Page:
Getting to this uncommon destination tends to cost extra effort, but is definitely worth the miles. The journey begins with a plane ride to one of the busiest cities in the Riau province, Batam. The tricky part is booking a flight to the next leg, in which there are still very few airlines available. One available airline is Sky Aviation flying out from Batam for approximately Rp.2,000,000 round trip. A propeller-powered plane is taken to Sumatra’s borders where we arrive at Matak Island, the only available airport in reaching the Anambas islands. As you arrive you may want to take notice of the bird’s-eye view of Anambas, feasting your eyes on the clear seas and lush green forests these islands have to offer. From Matak airport, minibuses are available to the island’s dock, where there are ferries sailing approximately 30-minute trips to Tarempa.

Arriving at the Anambas capital you are welcomed with rich colours, stores, local food, and busy market occupying the island port. Visiting Anambas means having to stay for a minimum of four days – concerning hotels or resorts, there are several convenient choices on Tarempa Island and some are already located near the dock making it easy to travel to other islands. It would be a good idea to rent a boat and guide for the next couple of days to reach surrounding destinations during your stay.

Package tours are not yet available, therefore it is recommended that you have three or four companions during your visit in which at least one of them is fluent in the Indonesian language, as the English language is still quite unrecognized except for some of the friendly local government and navy staff. This will make matters easier concerning cost efficiency in renting rooms and a private speedboat. Information regarding hotels, scuba diving equipment for rent, boat or motorcycle rentals will not be too difficult because Tarempa is a considerably small town. A wide range of information can be obtained just by walking and conversing with the locals or stopping by the nearest coffee shop, or by asking your hotel staff.

Anambas Island's Sea

Maintaining these Beautiful Borders

Anambas may not be as well known as Bali or Raja Ampat, but it is on its way. Several islands, including Bawah Island, have already been signed for resort development rumoured to be capable in competing with other resorts like those in the Maldives.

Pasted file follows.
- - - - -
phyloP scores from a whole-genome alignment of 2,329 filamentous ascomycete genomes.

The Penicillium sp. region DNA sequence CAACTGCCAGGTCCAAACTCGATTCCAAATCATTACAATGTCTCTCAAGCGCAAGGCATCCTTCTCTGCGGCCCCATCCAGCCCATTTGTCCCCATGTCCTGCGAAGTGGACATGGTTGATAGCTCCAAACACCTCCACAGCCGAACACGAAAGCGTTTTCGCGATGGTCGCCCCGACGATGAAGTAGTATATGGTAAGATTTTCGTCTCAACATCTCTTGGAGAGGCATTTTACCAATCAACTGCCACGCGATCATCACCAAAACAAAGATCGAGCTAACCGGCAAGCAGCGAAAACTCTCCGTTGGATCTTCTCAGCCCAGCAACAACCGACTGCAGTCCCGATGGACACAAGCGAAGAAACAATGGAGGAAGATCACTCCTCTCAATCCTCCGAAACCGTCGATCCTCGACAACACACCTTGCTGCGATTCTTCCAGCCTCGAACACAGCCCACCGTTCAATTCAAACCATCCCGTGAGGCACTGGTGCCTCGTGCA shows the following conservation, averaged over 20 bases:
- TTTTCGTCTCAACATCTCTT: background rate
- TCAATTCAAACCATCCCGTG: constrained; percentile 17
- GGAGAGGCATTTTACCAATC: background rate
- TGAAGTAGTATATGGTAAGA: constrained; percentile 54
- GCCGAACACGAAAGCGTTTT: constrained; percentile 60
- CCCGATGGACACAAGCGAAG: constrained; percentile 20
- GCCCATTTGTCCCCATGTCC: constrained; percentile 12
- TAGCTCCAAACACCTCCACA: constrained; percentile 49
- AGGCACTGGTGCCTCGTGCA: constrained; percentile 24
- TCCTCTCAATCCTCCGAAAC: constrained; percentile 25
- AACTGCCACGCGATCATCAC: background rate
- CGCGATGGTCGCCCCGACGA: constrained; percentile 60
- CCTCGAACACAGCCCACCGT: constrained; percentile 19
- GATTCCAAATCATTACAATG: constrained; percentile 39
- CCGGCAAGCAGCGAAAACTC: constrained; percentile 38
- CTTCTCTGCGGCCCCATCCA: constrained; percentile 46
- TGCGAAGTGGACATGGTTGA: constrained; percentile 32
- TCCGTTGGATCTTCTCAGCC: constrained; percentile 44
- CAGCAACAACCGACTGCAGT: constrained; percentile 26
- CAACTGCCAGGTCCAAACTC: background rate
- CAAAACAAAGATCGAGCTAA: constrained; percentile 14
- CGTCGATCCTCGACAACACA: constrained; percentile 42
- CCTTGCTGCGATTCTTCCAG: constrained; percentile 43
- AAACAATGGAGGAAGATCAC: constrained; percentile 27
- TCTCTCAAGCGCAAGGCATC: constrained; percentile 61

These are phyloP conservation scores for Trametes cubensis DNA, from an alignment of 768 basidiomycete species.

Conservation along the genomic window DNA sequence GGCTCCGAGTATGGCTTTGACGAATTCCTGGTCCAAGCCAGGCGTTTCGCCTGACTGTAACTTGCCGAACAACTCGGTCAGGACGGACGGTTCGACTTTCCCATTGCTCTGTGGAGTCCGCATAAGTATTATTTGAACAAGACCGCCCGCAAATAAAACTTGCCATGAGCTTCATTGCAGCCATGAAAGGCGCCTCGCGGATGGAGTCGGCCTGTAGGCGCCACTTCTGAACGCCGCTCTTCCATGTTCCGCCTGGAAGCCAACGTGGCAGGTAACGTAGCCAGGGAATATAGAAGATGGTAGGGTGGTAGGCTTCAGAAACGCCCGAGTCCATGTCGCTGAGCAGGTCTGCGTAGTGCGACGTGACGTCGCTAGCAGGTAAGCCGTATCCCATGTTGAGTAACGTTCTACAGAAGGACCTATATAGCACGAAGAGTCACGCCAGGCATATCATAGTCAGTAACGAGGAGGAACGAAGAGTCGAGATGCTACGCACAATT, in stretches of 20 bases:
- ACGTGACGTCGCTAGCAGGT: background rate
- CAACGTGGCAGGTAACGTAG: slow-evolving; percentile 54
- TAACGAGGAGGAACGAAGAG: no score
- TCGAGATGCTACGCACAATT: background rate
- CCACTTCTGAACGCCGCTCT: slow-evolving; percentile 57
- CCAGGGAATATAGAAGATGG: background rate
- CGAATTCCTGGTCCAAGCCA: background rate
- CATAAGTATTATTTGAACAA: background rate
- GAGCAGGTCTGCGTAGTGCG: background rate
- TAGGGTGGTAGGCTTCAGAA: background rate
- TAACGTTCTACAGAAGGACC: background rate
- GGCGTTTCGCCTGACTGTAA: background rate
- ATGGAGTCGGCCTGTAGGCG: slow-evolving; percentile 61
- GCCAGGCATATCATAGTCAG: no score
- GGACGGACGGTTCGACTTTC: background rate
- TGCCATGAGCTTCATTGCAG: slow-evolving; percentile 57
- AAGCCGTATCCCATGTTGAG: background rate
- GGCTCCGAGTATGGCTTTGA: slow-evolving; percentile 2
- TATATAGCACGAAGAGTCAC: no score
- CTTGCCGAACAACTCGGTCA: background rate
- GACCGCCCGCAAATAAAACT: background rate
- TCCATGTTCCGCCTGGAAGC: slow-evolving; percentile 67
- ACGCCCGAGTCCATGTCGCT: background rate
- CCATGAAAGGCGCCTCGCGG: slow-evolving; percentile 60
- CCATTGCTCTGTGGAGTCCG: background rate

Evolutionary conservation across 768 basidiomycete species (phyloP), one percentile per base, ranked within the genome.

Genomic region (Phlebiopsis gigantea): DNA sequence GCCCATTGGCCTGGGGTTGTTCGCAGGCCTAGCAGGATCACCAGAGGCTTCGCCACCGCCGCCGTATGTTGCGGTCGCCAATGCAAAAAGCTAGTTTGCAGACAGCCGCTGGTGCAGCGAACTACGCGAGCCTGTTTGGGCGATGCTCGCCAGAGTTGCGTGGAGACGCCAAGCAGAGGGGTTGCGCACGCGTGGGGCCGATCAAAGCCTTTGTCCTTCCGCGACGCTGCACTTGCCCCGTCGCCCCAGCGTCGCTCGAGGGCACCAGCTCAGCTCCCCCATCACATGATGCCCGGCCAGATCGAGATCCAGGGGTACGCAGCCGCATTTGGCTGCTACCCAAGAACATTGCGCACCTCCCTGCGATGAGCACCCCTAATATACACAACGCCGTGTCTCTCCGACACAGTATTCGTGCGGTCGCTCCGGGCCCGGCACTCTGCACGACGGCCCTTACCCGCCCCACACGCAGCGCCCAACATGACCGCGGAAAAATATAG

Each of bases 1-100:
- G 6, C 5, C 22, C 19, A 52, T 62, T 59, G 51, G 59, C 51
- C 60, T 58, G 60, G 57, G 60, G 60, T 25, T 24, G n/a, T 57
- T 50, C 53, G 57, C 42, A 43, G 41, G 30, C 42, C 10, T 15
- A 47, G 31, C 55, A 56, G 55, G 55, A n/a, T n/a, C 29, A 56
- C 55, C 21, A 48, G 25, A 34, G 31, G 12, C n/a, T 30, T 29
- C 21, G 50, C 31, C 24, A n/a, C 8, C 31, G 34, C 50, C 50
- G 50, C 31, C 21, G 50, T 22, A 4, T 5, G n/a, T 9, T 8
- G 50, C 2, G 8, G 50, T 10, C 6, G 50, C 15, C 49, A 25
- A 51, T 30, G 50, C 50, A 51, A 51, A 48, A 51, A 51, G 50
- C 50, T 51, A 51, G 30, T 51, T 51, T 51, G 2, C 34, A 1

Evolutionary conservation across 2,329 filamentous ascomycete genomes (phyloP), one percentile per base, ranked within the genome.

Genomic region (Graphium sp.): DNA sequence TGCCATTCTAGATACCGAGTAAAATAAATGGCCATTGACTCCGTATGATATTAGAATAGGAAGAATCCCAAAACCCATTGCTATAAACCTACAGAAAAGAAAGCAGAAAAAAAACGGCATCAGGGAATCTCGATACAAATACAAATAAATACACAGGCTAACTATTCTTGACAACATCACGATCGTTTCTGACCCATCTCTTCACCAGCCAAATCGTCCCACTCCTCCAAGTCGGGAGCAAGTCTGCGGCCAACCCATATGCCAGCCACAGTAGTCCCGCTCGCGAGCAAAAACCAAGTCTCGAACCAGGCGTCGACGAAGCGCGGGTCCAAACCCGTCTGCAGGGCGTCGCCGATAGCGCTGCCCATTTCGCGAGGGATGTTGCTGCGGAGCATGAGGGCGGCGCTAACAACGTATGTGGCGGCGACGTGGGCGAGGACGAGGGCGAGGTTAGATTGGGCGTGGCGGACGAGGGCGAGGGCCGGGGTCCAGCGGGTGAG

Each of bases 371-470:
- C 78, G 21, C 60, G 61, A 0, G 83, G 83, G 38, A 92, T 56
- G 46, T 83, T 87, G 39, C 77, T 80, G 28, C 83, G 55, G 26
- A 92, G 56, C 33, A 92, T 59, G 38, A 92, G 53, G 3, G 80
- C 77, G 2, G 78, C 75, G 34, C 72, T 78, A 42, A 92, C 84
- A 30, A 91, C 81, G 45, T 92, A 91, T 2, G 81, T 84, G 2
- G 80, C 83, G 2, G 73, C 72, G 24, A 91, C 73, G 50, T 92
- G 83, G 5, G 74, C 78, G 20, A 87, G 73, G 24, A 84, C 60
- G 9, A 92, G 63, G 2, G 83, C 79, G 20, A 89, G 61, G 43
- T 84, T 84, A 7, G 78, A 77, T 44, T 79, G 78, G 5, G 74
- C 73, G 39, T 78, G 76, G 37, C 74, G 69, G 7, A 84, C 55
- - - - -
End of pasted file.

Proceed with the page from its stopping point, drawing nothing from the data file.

Ir. Iwan Kurniawan Roni, Head of Tourism in Anambas, shares current development of the islands “At the moment, the Anambas government works closely with Indonesia’s Navy in providing air and water transportation, especially now that we may soon be getting more visitors from the upcoming festival. In maintaining the natural beauty of our islands, we try to set up programs that in turn develop the local residents, as we did for Durai Island with its sea turtle conservation. We are also working with the National Marine Department in creating more of these programs. We are currently preparing a conservation program for Bawah Island. Furthermore, we have also worked with non-government organizations, such as Gebrak (Garda Bahari Anak Kepulauan – Youth Islanders Maritime Vanguard) in 2012 cleaning up several islands and setting up waste management locations.”

Amidst all these efforts, Ir. Iwan Kurniawan Roni admits much work is still to be done further educating local residents, and regulating waste that is mostly caused by passing by ships from neighbouring countries. Luckily enough the residential people are willing to learn. The government also welcomes any organization or institution for purposes of study or environmental program implementation.

Be amongst the first to experience the Anambas Islands in its untamed state, before anyone else does.